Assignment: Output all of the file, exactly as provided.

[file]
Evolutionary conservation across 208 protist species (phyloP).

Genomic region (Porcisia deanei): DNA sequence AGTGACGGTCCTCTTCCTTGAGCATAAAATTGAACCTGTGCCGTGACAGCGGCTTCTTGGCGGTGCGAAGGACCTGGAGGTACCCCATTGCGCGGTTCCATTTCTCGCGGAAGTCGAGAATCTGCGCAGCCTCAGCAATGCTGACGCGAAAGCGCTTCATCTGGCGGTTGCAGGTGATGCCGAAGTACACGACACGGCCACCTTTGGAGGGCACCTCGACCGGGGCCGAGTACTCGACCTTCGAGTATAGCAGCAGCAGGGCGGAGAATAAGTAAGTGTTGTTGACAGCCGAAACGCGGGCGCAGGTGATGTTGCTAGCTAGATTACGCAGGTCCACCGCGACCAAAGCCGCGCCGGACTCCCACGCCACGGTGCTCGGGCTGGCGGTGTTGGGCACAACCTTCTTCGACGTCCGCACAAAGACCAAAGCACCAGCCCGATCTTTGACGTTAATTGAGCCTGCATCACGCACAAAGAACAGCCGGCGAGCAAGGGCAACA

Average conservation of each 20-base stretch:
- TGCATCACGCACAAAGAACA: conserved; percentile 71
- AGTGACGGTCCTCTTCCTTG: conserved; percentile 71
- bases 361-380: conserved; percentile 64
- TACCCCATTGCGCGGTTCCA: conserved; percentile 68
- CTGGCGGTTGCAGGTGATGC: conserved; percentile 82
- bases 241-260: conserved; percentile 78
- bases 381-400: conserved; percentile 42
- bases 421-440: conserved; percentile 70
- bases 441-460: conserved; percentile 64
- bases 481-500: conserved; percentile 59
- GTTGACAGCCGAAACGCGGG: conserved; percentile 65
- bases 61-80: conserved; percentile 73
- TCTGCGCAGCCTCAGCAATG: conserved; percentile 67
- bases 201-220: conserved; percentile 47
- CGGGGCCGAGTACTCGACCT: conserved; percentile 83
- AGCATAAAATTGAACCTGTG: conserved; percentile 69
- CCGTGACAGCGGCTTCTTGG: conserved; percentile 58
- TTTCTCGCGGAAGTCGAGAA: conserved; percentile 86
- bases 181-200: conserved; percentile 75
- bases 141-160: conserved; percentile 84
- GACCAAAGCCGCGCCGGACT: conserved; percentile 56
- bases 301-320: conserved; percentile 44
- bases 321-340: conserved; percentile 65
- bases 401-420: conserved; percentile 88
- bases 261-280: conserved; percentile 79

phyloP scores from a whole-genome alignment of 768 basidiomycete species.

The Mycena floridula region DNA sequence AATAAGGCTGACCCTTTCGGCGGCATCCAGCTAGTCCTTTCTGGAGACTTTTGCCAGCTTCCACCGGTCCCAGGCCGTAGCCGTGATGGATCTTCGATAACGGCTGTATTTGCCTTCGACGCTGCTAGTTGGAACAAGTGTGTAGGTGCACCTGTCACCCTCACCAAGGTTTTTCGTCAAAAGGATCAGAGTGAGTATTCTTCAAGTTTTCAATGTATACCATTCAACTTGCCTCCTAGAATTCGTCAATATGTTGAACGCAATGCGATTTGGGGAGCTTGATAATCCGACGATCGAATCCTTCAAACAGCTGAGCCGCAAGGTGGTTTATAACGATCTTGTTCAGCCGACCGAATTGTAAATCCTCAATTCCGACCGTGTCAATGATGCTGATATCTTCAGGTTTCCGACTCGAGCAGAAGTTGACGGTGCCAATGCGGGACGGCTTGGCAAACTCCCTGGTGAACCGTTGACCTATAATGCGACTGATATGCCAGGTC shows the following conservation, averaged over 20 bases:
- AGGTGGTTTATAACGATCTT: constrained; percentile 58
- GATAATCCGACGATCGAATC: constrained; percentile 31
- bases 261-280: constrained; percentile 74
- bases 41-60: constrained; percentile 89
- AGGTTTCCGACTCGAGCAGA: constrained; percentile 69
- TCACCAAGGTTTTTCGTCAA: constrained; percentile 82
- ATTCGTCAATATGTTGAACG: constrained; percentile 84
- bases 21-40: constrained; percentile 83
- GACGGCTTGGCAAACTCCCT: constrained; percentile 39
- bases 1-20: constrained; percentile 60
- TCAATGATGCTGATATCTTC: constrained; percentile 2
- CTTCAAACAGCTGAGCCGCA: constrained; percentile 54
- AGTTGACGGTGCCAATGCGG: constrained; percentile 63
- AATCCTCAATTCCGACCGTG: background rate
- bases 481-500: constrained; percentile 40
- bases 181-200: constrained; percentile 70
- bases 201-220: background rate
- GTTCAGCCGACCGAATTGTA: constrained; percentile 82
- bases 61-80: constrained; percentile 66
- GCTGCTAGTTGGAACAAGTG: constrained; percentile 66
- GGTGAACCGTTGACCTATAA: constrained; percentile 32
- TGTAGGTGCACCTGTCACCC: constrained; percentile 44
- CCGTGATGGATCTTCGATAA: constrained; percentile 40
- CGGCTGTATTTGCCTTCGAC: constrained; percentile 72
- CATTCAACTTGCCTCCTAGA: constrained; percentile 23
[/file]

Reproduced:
Evolutionary conservation across 208 protist species (phyloP).

Genomic region (Porcisia deanei): DNA sequence AGTGACGGTCCTCTTCCTTGAGCATAAAATTGAACCTGTGCCGTGACAGCGGCTTCTTGGCGGTGCGAAGGACCTGGAGGTACCCCATTGCGCGGTTCCATTTCTCGCGGAAGTCGAGAATCTGCGCAGCCTCAGCAATGCTGACGCGAAAGCGCTTCATCTGGCGGTTGCAGGTGATGCCGAAGTACACGACACGGCCACCTTTGGAGGGCACCTCGACCGGGGCCGAGTACTCGACCTTCGAGTATAGCAGCAGCAGGGCGGAGAATAAGTAAGTGTTGTTGACAGCCGAAACGCGGGCGCAGGTGATGTTGCTAGCTAGATTACGCAGGTCCACCGCGACCAAAGCCGCGCCGGACTCCCACGCCACGGTGCTCGGGCTGGCGGTGTTGGGCACAACCTTCTTCGACGTCCGCACAAAGACCAAAGCACCAGCCCGATCTTTGACGTTAATTGAGCCTGCATCACGCACAAAGAACAGCCGGCGAGCAAGGGCAACA

Average conservation of each 20-base stretch:
- TGCATCACGCACAAAGAACA: conserved; percentile 71
- AGTGACGGTCCTCTTCCTTG: conserved; percentile 71
- bases 361-380: conserved; percentile 64
- TACCCCATTGCGCGGTTCCA: conserved; percentile 68
- CTGGCGGTTGCAGGTGATGC: conserved; percentile 82
- bases 241-260: conserved; percentile 78
- bases 381-400: conserved; percentile 42
- bases 421-440: conserved; percentile 70
- bases 441-460: conserved; percentile 64
- bases 481-500: conserved; percentile 59
- GTTGACAGCCGAAACGCGGG: conserved; percentile 65
- bases 61-80: conserved; percentile 73
- TCTGCGCAGCCTCAGCAATG: conserved; percentile 67
- bases 201-220: conserved; percentile 47
- CGGGGCCGAGTACTCGACCT: conserved; percentile 83
- AGCATAAAATTGAACCTGTG: conserved; percentile 69
- CCGTGACAGCGGCTTCTTGG: conserved; percentile 58
- TTTCTCGCGGAAGTCGAGAA: conserved; percentile 86
- bases 181-200: conserved; percentile 75
- bases 141-160: conserved; percentile 84
- GACCAAAGCCGCGCCGGACT: conserved; percentile 56
- bases 301-320: conserved; percentile 44
- bases 321-340: conserved; percentile 65
- bases 401-420: conserved; percentile 88
- bases 261-280: conserved; percentile 79

phyloP scores from a whole-genome alignment of 768 basidiomycete species.

The Mycena floridula region DNA sequence AATAAGGCTGACCCTTTCGGCGGCATCCAGCTAGTCCTTTCTGGAGACTTTTGCCAGCTTCCACCGGTCCCAGGCCGTAGCCGTGATGGATCTTCGATAACGGCTGTATTTGCCTTCGACGCTGCTAGTTGGAACAAGTGTGTAGGTGCACCTGTCACCCTCACCAAGGTTTTTCGTCAAAAGGATCAGAGTGAGTATTCTTCAAGTTTTCAATGTATACCATTCAACTTGCCTCCTAGAATTCGTCAATATGTTGAACGCAATGCGATTTGGGGAGCTTGATAATCCGACGATCGAATCCTTCAAACAGCTGAGCCGCAAGGTGGTTTATAACGATCTTGTTCAGCCGACCGAATTGTAAATCCTCAATTCCGACCGTGTCAATGATGCTGATATCTTCAGGTTTCCGACTCGAGCAGAAGTTGACGGTGCCAATGCGGGACGGCTTGGCAAACTCCCTGGTGAACCGTTGACCTATAATGCGACTGATATGCCAGGTC shows the following conservation, averaged over 20 bases:
- AGGTGGTTTATAACGATCTT: constrained; percentile 58
- GATAATCCGACGATCGAATC: constrained; percentile 31
- bases 261-280: constrained; percentile 74
- bases 41-60: constrained; percentile 89
- AGGTTTCCGACTCGAGCAGA: constrained; percentile 69
- TCACCAAGGTTTTTCGTCAA: constrained; percentile 82
- ATTCGTCAATATGTTGAACG: constrained; percentile 84
- bases 21-40: constrained; percentile 83
- GACGGCTTGGCAAACTCCCT: constrained; percentile 39
- bases 1-20: constrained; percentile 60
- TCAATGATGCTGATATCTTC: constrained; percentile 2
- CTTCAAACAGCTGAGCCGCA: constrained; percentile 54
- AGTTGACGGTGCCAATGCGG: constrained; percentile 63
- AATCCTCAATTCCGACCGTG: background rate
- bases 481-500: constrained; percentile 40
- bases 181-200: constrained; percentile 70
- bases 201-220: background rate
- GTTCAGCCGACCGAATTGTA: constrained; percentile 82
- bases 61-80: constrained; percentile 66
- GCTGCTAGTTGGAACAAGTG: constrained; percentile 66
- GGTGAACCGTTGACCTATAA: constrained; percentile 32
- TGTAGGTGCACCTGTCACCC: constrained; percentile 44
- CCGTGATGGATCTTCGATAA: constrained; percentile 40
- CGGCTGTATTTGCCTTCGAC: constrained; percentile 72
- CATTCAACTTGCCTCCTAGA: constrained; percentile 23